Set and forget…or not?
It can be tempting for investors to ‘set and forget’ their investments and strategy. Some investors buy and sell assets, constantly reacting to short-term market movements. But what’s the right approach for asset allocation within an SMSF?
The right approach to buying and selling assets in a self-managed super fund (SMSF) can have a big impact on returns.
It’s tempting for investors to ‘set and forget’ their investments and strategy and make no changes to the assets in their fund over time. At the other end of the spectrum, some investors buy and sell assets all the time, reacting to short-term market movements.
So what’s the right approach when it comes to asset allocation in an SMSF?
Craig Banning, Director and Wealth Adviser with Navwealth, says in his experience, set and forget is not the right approach for creating wealth.
“We don't think this will work because of globalisation and the technology revolution. This is really going to change how we invest into the future. Investment funds will move to countries and markets that offer the best and most attractive return on capital,” he explains.
Banning says SMSF investors are starting to appreciate this and are reviewing the way they manage their assets.
“We're seeing DIY investors change the way they manage their fund. They are becoming what we call partial DIY investors, who appreciate it’s worth seeking advice about their fund in some areas.”
Another class of SMSF member Banning calls ‘outsourced investors’.
“They want to understand their investments. They can see how their portfolio is performing because they can compare it to the performance of an index like the ASX 200. If their assets are not doing as well as the index there’s a preference to invest in ETFs and index funds to ensure their performance at least matches the market,” Banning explains.
“We’ve seen investors really change their behaviours over the last 12 months. They question whether tinkering with their portfolio adds value and many think it doesn't. Trying to predict the direction of markets or stocks is difficult and SMSF investors appreciate that,” he explains.
Simon Russell, a director of Behavioural Finance Australia, has reviewed investment decision-making research into the impact that various strategies for buying and selling investments have on an investor’s returns. It’s a theme in his book, Applying behavioural finance in Australia
As the book reveals, investors are driven by a range of decision-making biases that lead them to change investment allocations across a market cycle. While sometimes these decisions can be beneficial, on average they cost investors relative to a simple strategy of buy, hold, and rebalance.
Financial advice can help investors avoid this, but it’s not as simple as trying to buy at the bottom and sell at the top.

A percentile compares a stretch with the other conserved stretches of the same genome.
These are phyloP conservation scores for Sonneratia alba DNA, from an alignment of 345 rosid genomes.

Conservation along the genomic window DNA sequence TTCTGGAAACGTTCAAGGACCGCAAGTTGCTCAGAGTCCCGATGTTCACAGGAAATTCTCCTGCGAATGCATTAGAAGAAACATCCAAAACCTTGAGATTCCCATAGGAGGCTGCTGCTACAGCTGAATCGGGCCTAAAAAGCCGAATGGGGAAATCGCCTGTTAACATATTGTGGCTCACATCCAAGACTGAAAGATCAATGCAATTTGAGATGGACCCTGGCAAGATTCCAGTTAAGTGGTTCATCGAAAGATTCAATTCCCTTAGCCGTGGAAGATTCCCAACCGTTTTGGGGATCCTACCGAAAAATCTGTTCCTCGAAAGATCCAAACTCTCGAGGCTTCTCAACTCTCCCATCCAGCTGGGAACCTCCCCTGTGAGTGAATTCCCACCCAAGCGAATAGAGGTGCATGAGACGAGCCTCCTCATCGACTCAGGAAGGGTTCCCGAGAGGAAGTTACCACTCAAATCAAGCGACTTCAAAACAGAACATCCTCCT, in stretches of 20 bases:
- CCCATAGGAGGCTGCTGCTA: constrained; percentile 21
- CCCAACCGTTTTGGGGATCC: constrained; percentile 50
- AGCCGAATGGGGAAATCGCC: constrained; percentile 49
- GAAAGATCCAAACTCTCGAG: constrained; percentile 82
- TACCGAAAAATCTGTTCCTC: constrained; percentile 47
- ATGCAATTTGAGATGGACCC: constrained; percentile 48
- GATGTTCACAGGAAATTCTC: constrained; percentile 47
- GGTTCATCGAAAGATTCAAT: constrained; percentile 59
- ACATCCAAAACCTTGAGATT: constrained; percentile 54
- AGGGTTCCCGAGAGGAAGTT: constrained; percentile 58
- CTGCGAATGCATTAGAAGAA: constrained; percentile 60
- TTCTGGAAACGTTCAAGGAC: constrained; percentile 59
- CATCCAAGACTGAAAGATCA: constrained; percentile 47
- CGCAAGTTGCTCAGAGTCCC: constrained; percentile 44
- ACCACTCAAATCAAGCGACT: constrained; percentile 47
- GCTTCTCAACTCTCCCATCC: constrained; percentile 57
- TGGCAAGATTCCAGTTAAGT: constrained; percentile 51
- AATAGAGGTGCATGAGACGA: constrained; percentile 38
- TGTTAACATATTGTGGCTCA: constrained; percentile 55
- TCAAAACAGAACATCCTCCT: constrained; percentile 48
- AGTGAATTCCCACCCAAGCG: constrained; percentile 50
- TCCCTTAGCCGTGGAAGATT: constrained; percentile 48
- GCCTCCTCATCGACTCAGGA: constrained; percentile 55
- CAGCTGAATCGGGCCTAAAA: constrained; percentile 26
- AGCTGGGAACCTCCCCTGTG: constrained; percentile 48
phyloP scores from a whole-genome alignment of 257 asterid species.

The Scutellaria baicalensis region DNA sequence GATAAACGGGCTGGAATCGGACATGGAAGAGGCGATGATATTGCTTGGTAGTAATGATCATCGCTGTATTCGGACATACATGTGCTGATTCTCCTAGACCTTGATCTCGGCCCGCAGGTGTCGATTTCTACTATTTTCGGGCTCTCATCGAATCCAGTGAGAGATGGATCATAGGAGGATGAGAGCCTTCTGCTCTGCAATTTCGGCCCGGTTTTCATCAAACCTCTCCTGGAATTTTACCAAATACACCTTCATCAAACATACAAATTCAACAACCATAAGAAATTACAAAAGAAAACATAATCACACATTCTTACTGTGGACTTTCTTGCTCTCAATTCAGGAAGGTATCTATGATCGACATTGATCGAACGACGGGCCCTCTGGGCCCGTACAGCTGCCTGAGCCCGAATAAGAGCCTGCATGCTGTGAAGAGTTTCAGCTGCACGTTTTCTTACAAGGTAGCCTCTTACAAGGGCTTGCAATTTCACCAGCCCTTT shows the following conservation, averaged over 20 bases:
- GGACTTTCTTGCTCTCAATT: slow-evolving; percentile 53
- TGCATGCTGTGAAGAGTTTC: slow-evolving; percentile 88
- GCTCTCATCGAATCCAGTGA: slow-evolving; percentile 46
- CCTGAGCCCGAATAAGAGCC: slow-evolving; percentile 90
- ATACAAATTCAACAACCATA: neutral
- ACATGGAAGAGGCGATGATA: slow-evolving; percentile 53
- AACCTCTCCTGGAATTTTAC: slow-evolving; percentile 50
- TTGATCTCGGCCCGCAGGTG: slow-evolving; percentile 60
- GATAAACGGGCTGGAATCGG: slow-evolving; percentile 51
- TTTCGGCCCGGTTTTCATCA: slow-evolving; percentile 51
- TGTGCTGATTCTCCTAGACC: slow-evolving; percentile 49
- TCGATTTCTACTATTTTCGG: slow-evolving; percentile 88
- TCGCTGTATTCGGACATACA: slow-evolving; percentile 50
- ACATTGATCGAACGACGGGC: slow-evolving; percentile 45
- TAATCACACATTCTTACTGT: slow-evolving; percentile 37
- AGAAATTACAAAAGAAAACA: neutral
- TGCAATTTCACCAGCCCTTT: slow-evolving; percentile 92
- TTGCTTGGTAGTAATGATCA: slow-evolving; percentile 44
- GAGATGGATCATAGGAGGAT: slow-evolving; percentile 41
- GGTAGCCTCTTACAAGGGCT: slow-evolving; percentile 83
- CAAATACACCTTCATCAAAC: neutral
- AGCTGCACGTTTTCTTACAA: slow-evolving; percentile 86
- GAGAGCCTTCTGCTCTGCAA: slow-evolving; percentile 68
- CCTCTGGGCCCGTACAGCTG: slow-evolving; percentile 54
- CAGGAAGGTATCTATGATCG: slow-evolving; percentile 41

“If it was that obvious, sophisticated investors would do this and they should be making fortunes. But they're not,” says Russell.
Aside from market movements, transaction costs affect investor returns.
“Every time you buy or sell an investment a fee, buy-sell spread or taxes are likely to be involved. Investors calculating their returns can understate the importance of these relative to other investment considerations that better attract their attention. Stories about market booms and busts are more exciting than those about transaction costs and taxes!”
“There are also opportunity costs, which people don't consider. They tend to focus on real, materialised dollar consequences,” Russell explains.
He says rather than just focusing on the difference in the value of their investments between the time they buy and sell them, it’s important to assess the cost of what they missed out after making an investment decision.
For instance, if an investor believes the market is going to crash and sells all their assets to convert them into cash, they may receive a paltry 2% return after a year.
“But what’s more important is to consider the return achieved if that decision had not been taken. They may have received a return of say 6% by staying invested, assuming the market did not crash. So if you're focusing on opportunity costs you would have made a loss of 4%, not a gain of 2%” says Russell.
Risk is the flipside of opportunity cost.
“Let’s say you think the market is going to fly, and you decide to reposition your investments towards growth or even speculative assets. The risk is your SMSF will end up with a risk profile that is not aligned to your ultimate objectives,” Russell adds.
“So it’s essential for investors to understand their goals and risk tolerances and set specific ranges around their asset allocations,” he adds.
For instance, you may ascertain the fund needs to comprise 70% growth assets to reach its goals. The investment strategy might set out that growth assets can make up between 60% to 80% of the fund, but unless your life circumstances or objectives change significantly, the allocation shouldn't go up to 100% and shouldn't drop to under 50% in growth assets.
“Sticking to a strategy avoids nervous investors panicking and going to 100% cash when markets are volatile,” Russell says.
SMSF trustees should ensure the fund’s assets are aligned to committed, long-term goals. This avoids the risk of SMSF trustees making big deviations such as going to 100% cash, which can lead to fees, taxes and opportunity costs that negatively impact returns.